The Journal The Authority on Global Business in Japan

Japan may be facing many uncer­tainties, but one thing that is certain is that Tokyo will host the 2020 Olympic and Paralympic Games. Against the backdrop of this global celebration of sporting excellence are debates over moves that may determine the long-term future of the country. Some, such as a second consumption tax rate hike, are likely but uncertain. Others, such as a boom in the birthrate, are unlikely but would be nice.

Analyzing the effects and accoun­ting for the likelihood of these moves and trends is complicated and keeps a host of economists, sociologists, and businesspeople occupied.

The Games always lead to changes and upgrades to the host city’s infrastructure, and the 2020 Games have been driving such projects in Tokyo. Whether these efforts will bring enduring benefit or be largely abandoned after the Games depends on the foresight and planning of those involved.

Historically, the results of hosting the Olympics and other major events have been mixed. Some cities have been revitalized while others have languished.

A local Nagoya example is the 2005 World’s Fair. Moricoro Park, which hosted the expo, has since become a popular venue for events. And, in the coming years, it will become Ghibli Park.

BEYOND BUILDINGS
As Tokyo prepares for the Olympics, more than just the physical infra­structure is being upgraded. Internet service, language support, and social infrastructure are also being shored up or expanded. This has the potential to spur additional advances in services—particularly for those who are not fluent in Japanese. For example, many train stations in Tokyo are now making announ­cements in Korean and Chinese in addition to Japanese and English.

Together with the new visa types avai­­­­lable to workers from abroad, small changes such as this may have the effect of encou­raging immigration. At a time when the government is devising incentive programs to entice people to move from Tokyo to less densely populated areas, such immigration may help the capital.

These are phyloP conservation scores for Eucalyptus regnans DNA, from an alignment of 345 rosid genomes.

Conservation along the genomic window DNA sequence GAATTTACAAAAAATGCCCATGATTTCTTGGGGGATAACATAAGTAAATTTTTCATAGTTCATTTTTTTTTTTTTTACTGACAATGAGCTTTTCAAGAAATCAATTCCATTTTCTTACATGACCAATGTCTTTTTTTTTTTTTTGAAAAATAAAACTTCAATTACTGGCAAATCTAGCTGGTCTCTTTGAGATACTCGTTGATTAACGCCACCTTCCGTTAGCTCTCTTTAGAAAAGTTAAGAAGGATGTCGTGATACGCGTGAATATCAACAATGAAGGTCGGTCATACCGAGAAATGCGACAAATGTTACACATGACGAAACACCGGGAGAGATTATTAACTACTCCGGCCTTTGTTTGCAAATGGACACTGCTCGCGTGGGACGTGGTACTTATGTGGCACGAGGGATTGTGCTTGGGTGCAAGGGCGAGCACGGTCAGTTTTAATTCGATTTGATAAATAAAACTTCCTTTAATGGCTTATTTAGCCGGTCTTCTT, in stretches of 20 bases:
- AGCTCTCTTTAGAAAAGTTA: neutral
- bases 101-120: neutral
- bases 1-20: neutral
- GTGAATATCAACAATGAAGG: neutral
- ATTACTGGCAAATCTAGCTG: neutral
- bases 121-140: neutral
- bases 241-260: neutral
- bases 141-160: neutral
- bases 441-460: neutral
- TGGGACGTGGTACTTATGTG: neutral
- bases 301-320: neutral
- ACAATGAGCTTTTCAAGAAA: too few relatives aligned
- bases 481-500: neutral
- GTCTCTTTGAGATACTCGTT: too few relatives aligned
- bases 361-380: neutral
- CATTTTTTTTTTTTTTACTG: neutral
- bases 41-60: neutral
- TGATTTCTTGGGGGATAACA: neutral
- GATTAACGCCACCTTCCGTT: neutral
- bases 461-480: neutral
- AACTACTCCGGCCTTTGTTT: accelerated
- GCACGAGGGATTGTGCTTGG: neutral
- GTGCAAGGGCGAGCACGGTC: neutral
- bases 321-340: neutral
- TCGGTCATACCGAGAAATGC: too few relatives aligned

BUSINESS BOOS
The 2020 Games will undoubtedly high­light Japan’s engagement with the rest of the world and bring many visitors to Tokyo, but world politics and economics already have a large effect on day-to-day life in Japan. Many Japanese companies have offices abroad, and even those that don’t may rely on foreign trade in an increasingly uncertain global eco­­nomy. Politically, the G20 Summit will take place in Osaka in June, with plenary meetings planned for the rest of the year throughout Japan.

As the budgeting problems of nearly eve­ry Olympic committee in recent his­tory has shown, predicting the out­come of the event is notoriously difficult. Anticipating how the con­fluence of events will play out is even more so. Economic modeling can achieve only so much without insight.

To help those interested in learning more about how the 2020 Games, inno­­va­tion, and global engage­ment may influence the future of Japan, the Chubu chapter of the American Chamber of Commerce in Japan (ACCJ) has planned an event for March 12 at the Hilton Nagoya. Speaking will be Dr. Martin Schulz, se­nior eco­nomist at the Fujitsu Research Institute’s Economic Research Center in Tokyo. The event, entitled “Japan’s 2020 Problem: Sustainable Growth or Post-Olympic Bust?” will be host­ed by the ACCJ-Chubu Business Programs Committee. 

Chad Musick is ACCJ-Chubu treasurer and owner of Musick Analysis, Writing, and Explanation.